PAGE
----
Last year, Quinn Epperly ’15 threw one of the most memorable passes in Princeton football history, a last-minute touchdown pass that gave the Tigers a dramatic upset victory over Harvard. It seemed that that pass would define his Princeton career — until he did it again this year.
Epperly’s 6-yard pass to Roman Wilson ’14 in the corner of the end zone, so similar to the one he threw in last year’s upset of the Crimson, gave the Tigers a 51–48 win in triple overtime in Cambridge Oct. 26. The quarterback set two school records: most passing touchdowns in a game (six) and most completions in a game (37).
After struggling to find his rhythm as a sophomore, Epperly is dominating the Ivy League in his junior year. Through six games, he leads the league in scoring with 15 touchdown passes and 11 rushing touchdowns as Princeton roared to its best start (5–1 overall, 3–0 Ivy League) since 2006.
He became the first Tiger in 20 years to rush for four touchdowns in a game when he did so against Georgetown Sept. 28; he went 19–25, throwing for four touchdowns and running for two more, as the team blew past Columbia 53–7 Oct. 5. He threw four touchdown passes in a 42–26 win over Lafayette the next week and then rushed for three more in a 39–17 victory at Brown.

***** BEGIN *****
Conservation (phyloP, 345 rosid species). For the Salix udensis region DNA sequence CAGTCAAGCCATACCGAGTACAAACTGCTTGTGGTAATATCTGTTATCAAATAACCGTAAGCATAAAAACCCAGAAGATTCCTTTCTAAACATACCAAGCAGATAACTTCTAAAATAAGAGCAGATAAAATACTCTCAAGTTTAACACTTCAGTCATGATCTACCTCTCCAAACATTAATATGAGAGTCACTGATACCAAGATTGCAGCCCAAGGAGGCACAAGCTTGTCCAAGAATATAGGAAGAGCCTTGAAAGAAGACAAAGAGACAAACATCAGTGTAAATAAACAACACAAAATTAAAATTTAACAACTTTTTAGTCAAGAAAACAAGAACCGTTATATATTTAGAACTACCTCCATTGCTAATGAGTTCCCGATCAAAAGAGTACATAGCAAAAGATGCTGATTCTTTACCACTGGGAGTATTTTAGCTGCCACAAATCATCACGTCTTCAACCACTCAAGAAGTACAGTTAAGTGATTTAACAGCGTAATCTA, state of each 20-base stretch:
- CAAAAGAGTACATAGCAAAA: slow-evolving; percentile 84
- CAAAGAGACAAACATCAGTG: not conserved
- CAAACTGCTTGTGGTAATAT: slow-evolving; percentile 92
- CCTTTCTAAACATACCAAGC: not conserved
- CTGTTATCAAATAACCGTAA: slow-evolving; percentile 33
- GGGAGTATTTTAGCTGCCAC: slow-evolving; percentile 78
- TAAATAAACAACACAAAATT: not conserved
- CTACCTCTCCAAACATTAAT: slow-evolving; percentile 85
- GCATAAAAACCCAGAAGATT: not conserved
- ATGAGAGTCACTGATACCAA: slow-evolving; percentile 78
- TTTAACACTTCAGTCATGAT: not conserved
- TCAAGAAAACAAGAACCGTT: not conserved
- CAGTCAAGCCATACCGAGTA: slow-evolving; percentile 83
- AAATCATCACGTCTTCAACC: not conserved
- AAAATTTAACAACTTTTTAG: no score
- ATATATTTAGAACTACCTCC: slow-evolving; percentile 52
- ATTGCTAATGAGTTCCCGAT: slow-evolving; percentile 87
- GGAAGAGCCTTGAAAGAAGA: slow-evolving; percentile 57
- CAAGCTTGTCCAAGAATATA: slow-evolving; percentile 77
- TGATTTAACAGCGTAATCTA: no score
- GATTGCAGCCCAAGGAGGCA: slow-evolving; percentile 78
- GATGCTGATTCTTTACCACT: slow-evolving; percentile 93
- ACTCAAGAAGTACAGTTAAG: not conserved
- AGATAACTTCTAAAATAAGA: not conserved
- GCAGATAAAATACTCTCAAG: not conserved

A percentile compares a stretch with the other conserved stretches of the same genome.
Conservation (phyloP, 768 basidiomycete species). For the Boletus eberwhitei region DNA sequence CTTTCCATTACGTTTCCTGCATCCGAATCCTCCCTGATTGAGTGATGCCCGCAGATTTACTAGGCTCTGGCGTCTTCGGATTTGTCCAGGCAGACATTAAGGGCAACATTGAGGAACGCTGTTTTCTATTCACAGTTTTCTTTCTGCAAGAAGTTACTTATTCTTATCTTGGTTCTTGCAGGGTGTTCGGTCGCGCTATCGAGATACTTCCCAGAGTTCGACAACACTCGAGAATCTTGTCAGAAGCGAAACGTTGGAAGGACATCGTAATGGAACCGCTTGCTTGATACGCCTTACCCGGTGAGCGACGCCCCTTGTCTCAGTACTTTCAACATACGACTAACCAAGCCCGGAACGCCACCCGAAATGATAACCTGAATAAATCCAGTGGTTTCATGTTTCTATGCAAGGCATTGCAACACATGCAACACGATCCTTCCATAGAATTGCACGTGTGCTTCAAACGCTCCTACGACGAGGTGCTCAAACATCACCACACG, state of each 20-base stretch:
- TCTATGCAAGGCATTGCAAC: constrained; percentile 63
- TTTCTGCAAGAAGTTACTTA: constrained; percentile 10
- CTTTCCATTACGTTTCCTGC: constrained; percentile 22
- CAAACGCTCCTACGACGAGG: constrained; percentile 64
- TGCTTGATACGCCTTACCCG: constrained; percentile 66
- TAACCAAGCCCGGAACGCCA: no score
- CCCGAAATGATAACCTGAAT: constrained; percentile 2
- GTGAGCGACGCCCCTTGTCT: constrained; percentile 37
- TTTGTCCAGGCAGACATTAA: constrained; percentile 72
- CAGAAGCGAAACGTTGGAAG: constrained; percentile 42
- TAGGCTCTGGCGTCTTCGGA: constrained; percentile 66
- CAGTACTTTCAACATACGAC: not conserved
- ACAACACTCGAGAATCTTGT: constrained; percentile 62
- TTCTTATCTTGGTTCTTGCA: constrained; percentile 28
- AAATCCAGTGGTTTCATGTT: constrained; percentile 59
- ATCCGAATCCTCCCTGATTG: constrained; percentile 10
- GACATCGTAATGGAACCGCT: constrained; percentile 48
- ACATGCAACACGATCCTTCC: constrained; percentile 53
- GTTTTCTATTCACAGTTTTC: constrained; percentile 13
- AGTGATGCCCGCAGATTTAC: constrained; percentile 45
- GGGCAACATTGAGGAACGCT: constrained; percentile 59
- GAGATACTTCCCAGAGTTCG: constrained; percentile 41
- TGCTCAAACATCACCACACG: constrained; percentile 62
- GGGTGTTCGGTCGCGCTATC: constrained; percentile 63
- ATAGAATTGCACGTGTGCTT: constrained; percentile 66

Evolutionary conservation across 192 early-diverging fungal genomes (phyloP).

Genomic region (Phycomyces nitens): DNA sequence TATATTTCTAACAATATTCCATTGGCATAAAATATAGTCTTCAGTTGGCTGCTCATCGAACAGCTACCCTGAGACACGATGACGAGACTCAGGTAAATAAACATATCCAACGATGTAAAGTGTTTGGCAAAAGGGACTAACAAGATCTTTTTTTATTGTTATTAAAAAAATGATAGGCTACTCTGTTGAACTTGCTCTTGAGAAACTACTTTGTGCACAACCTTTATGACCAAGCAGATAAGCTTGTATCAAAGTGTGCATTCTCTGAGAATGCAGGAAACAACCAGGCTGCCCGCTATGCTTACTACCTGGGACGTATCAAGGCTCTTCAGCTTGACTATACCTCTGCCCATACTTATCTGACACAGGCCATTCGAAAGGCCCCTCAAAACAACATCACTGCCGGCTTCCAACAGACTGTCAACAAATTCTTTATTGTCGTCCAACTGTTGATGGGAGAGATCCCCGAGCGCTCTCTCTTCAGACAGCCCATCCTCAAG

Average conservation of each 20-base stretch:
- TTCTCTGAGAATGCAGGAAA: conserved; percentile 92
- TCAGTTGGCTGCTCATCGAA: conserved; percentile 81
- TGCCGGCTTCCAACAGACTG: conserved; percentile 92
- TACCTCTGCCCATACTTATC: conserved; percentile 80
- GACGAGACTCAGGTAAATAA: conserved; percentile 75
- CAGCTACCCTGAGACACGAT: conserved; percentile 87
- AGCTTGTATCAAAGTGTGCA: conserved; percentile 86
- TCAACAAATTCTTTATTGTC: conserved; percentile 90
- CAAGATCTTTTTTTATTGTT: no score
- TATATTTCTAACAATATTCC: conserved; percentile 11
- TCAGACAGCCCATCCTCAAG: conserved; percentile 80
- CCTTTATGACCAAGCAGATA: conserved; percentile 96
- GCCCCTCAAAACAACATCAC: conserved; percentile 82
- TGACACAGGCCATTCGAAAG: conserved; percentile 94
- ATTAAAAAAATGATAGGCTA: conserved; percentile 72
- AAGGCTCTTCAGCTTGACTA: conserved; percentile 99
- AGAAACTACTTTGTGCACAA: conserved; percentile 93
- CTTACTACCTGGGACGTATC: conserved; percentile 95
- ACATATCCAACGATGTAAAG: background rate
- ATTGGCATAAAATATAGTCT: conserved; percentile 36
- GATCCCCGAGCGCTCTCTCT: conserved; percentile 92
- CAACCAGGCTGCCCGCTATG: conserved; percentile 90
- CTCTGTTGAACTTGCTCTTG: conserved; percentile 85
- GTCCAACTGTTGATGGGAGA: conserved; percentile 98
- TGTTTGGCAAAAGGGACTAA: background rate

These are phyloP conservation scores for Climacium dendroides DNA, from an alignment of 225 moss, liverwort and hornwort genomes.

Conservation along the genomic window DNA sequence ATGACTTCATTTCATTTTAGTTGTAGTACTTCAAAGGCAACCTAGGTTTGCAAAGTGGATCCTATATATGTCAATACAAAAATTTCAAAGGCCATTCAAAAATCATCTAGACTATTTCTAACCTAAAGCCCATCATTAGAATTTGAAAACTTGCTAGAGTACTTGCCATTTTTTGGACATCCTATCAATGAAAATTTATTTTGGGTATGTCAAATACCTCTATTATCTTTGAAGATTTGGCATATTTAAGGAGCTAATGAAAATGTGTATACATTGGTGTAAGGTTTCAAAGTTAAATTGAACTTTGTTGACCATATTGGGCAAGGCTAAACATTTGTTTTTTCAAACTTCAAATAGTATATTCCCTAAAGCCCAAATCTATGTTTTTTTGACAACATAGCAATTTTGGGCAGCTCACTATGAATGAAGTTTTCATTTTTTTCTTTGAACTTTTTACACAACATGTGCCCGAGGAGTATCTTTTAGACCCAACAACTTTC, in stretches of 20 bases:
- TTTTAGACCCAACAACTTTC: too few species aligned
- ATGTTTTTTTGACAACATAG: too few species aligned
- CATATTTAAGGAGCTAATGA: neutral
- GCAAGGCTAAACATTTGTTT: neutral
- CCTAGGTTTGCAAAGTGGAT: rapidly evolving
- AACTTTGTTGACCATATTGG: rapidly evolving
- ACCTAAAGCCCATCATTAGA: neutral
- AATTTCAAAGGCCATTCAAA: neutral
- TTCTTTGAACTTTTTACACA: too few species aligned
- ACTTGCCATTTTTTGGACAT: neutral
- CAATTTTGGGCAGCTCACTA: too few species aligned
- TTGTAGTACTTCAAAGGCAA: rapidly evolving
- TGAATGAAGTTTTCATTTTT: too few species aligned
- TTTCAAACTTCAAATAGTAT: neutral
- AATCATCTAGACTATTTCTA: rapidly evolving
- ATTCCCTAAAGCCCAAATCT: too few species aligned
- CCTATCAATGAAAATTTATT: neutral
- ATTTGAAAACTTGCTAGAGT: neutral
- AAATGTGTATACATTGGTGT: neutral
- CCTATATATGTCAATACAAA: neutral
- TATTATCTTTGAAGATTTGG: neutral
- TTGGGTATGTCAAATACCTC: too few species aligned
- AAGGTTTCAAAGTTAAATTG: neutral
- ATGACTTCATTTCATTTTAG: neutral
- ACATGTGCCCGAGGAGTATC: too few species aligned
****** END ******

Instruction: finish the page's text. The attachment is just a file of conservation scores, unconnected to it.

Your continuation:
The big difference this year, Epperly said, has been his passing accuracy. “Completing passes, that’s just something I worked hard on this summer,” he said. “That’s the thing the coaches told me I needed to improve on the most.”
Epperly is the league’s most efficient passer, throwing just one interception in the first six games. “He just continues to develop, get better and better,” head coach Bob Surace ’90 said. “He makes the right decisions.”
Epperly also has thrived as a ball carrier, a role quite different than the one he filled as a high school quarterback in Knoxville, Tenn. “I literally never had called running plays in high school,” he said. “They just had me sit in the pocket and pass, and if I had to scramble and use my feet I would.”
Epperly and Connor Michelsen ’15 shared the quarterback duties through the first half of the season, though Michelsen did not play against Harvard because of an injury. After six games, Epperly was 93–132–1 for 1,075 yards and 15 touchdowns, while Michelsen was 62–111–2 for 663 yards and two touchdowns. Epperly acknowledged that each would like to be the sole starter. By all accounts, however, the two have an excellent working relationship.
“That competition — I want it on the field. I want those guys wanting to be the best player on the field every snap,” Surace said. “But I think in the meeting rooms, they’re really helping each other out.”
Surace and offensive coordinator James Perry have designed an offense that regularly baffles defenses, often putting two or even three quarterbacks in at the same time and using them as running backs or receivers (Epperly had three pass receptions in the first six games). “I think it’s just ways to find a way to get me the ball a little bit more — it puts a lot of stress on defenses,” he said.
With the team’s offense in high gear, football fans hope that Epperly might lead the Tigers to a second straight bonfire season. They were to face a tough Penn team at Franklin Field Nov. 9 before taking on Yale at home Nov. 16.